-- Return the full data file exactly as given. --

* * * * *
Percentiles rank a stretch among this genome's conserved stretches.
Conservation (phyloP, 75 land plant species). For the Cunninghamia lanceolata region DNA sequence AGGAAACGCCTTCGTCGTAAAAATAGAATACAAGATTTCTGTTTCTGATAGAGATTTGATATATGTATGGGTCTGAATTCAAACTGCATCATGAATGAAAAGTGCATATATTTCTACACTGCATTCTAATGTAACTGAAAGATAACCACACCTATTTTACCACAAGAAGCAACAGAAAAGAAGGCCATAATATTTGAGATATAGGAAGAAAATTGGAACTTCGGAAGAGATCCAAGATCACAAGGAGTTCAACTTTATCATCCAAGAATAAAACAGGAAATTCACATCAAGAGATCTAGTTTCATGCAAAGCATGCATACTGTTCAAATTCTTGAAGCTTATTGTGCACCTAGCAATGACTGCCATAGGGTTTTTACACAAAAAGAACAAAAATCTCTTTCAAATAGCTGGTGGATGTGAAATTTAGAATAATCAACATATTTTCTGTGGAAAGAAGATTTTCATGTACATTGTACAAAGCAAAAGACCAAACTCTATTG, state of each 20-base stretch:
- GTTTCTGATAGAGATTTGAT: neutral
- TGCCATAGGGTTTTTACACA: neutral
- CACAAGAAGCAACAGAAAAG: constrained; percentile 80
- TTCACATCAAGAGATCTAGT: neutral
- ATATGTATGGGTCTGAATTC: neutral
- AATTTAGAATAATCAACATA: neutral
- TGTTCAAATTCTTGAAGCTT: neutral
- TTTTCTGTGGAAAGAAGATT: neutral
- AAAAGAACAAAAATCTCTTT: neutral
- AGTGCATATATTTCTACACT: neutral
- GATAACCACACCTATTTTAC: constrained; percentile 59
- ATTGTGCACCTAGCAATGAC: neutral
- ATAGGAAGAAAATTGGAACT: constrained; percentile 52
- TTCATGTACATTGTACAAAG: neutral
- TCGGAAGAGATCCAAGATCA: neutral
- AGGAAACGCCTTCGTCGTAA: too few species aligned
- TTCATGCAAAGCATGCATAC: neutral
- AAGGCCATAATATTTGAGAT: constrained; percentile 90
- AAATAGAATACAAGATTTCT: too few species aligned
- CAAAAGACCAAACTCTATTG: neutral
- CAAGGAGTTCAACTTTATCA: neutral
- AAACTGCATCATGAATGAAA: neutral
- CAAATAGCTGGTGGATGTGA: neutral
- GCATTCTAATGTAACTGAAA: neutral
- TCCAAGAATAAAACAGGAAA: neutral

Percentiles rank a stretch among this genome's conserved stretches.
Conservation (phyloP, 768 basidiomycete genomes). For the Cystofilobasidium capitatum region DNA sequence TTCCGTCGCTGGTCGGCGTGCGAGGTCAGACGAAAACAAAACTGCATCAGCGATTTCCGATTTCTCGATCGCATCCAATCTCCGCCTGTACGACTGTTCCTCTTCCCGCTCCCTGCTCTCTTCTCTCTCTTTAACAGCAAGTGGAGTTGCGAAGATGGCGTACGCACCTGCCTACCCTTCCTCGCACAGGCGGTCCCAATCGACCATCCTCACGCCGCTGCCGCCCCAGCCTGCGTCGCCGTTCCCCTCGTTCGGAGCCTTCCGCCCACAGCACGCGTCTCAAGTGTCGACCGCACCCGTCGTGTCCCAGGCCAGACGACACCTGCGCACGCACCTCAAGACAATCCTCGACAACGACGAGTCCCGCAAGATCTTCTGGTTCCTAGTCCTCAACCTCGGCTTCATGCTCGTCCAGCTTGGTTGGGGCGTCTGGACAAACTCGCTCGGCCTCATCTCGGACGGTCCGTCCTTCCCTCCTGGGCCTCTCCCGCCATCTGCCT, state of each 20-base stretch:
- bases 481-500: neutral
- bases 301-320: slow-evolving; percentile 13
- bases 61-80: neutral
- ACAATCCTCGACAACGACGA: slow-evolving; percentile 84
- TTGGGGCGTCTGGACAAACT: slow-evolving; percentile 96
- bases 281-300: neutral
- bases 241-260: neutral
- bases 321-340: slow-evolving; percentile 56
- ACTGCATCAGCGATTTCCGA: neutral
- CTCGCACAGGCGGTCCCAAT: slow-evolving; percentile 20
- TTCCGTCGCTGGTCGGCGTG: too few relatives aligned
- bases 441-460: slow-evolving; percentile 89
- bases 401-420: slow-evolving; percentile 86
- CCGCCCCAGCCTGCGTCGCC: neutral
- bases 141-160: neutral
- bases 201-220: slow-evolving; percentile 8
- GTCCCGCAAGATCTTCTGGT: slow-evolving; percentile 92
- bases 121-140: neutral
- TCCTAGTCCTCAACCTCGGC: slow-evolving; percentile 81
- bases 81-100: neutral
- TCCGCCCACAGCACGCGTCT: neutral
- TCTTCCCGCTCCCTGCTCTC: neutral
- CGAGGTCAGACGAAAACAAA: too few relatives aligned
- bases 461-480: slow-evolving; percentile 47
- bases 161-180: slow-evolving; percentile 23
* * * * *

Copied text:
Percentiles rank a stretch among this genome's conserved stretches.
Conservation (phyloP, 75 land plant species). For the Cunninghamia lanceolata region DNA sequence AGGAAACGCCTTCGTCGTAAAAATAGAATACAAGATTTCTGTTTCTGATAGAGATTTGATATATGTATGGGTCTGAATTCAAACTGCATCATGAATGAAAAGTGCATATATTTCTACACTGCATTCTAATGTAACTGAAAGATAACCACACCTATTTTACCACAAGAAGCAACAGAAAAGAAGGCCATAATATTTGAGATATAGGAAGAAAATTGGAACTTCGGAAGAGATCCAAGATCACAAGGAGTTCAACTTTATCATCCAAGAATAAAACAGGAAATTCACATCAAGAGATCTAGTTTCATGCAAAGCATGCATACTGTTCAAATTCTTGAAGCTTATTGTGCACCTAGCAATGACTGCCATAGGGTTTTTACACAAAAAGAACAAAAATCTCTTTCAAATAGCTGGTGGATGTGAAATTTAGAATAATCAACATATTTTCTGTGGAAAGAAGATTTTCATGTACATTGTACAAAGCAAAAGACCAAACTCTATTG, state of each 20-base stretch:
- GTTTCTGATAGAGATTTGAT: neutral
- TGCCATAGGGTTTTTACACA: neutral
- CACAAGAAGCAACAGAAAAG: constrained; percentile 80
- TTCACATCAAGAGATCTAGT: neutral
- ATATGTATGGGTCTGAATTC: neutral
- AATTTAGAATAATCAACATA: neutral
- TGTTCAAATTCTTGAAGCTT: neutral
- TTTTCTGTGGAAAGAAGATT: neutral
- AAAAGAACAAAAATCTCTTT: neutral
- AGTGCATATATTTCTACACT: neutral
- GATAACCACACCTATTTTAC: constrained; percentile 59
- ATTGTGCACCTAGCAATGAC: neutral
- ATAGGAAGAAAATTGGAACT: constrained; percentile 52
- TTCATGTACATTGTACAAAG: neutral
- TCGGAAGAGATCCAAGATCA: neutral
- AGGAAACGCCTTCGTCGTAA: too few species aligned
- TTCATGCAAAGCATGCATAC: neutral
- AAGGCCATAATATTTGAGAT: constrained; percentile 90
- AAATAGAATACAAGATTTCT: too few species aligned
- CAAAAGACCAAACTCTATTG: neutral
- CAAGGAGTTCAACTTTATCA: neutral
- AAACTGCATCATGAATGAAA: neutral
- CAAATAGCTGGTGGATGTGA: neutral
- GCATTCTAATGTAACTGAAA: neutral
- TCCAAGAATAAAACAGGAAA: neutral

Percentiles rank a stretch among this genome's conserved stretches.
Conservation (phyloP, 768 basidiomycete genomes). For the Cystofilobasidium capitatum region DNA sequence TTCCGTCGCTGGTCGGCGTGCGAGGTCAGACGAAAACAAAACTGCATCAGCGATTTCCGATTTCTCGATCGCATCCAATCTCCGCCTGTACGACTGTTCCTCTTCCCGCTCCCTGCTCTCTTCTCTCTCTTTAACAGCAAGTGGAGTTGCGAAGATGGCGTACGCACCTGCCTACCCTTCCTCGCACAGGCGGTCCCAATCGACCATCCTCACGCCGCTGCCGCCCCAGCCTGCGTCGCCGTTCCCCTCGTTCGGAGCCTTCCGCCCACAGCACGCGTCTCAAGTGTCGACCGCACCCGTCGTGTCCCAGGCCAGACGACACCTGCGCACGCACCTCAAGACAATCCTCGACAACGACGAGTCCCGCAAGATCTTCTGGTTCCTAGTCCTCAACCTCGGCTTCATGCTCGTCCAGCTTGGTTGGGGCGTCTGGACAAACTCGCTCGGCCTCATCTCGGACGGTCCGTCCTTCCCTCCTGGGCCTCTCCCGCCATCTGCCT, state of each 20-base stretch:
- bases 481-500: neutral
- bases 301-320: slow-evolving; percentile 13
- bases 61-80: neutral
- ACAATCCTCGACAACGACGA: slow-evolving; percentile 84
- TTGGGGCGTCTGGACAAACT: slow-evolving; percentile 96
- bases 281-300: neutral
- bases 241-260: neutral
- bases 321-340: slow-evolving; percentile 56
- ACTGCATCAGCGATTTCCGA: neutral
- CTCGCACAGGCGGTCCCAAT: slow-evolving; percentile 20
- TTCCGTCGCTGGTCGGCGTG: too few relatives aligned
- bases 441-460: slow-evolving; percentile 89
- bases 401-420: slow-evolving; percentile 86
- CCGCCCCAGCCTGCGTCGCC: neutral
- bases 141-160: neutral
- bases 201-220: slow-evolving; percentile 8
- GTCCCGCAAGATCTTCTGGT: slow-evolving; percentile 92
- bases 121-140: neutral
- TCCTAGTCCTCAACCTCGGC: slow-evolving; percentile 81
- bases 81-100: neutral
- TCCGCCCACAGCACGCGTCT: neutral
- TCTTCCCGCTCCCTGCTCTC: neutral
- CGAGGTCAGACGAAAACAAA: too few relatives aligned
- bases 461-480: slow-evolving; percentile 47
- bases 161-180: slow-evolving; percentile 23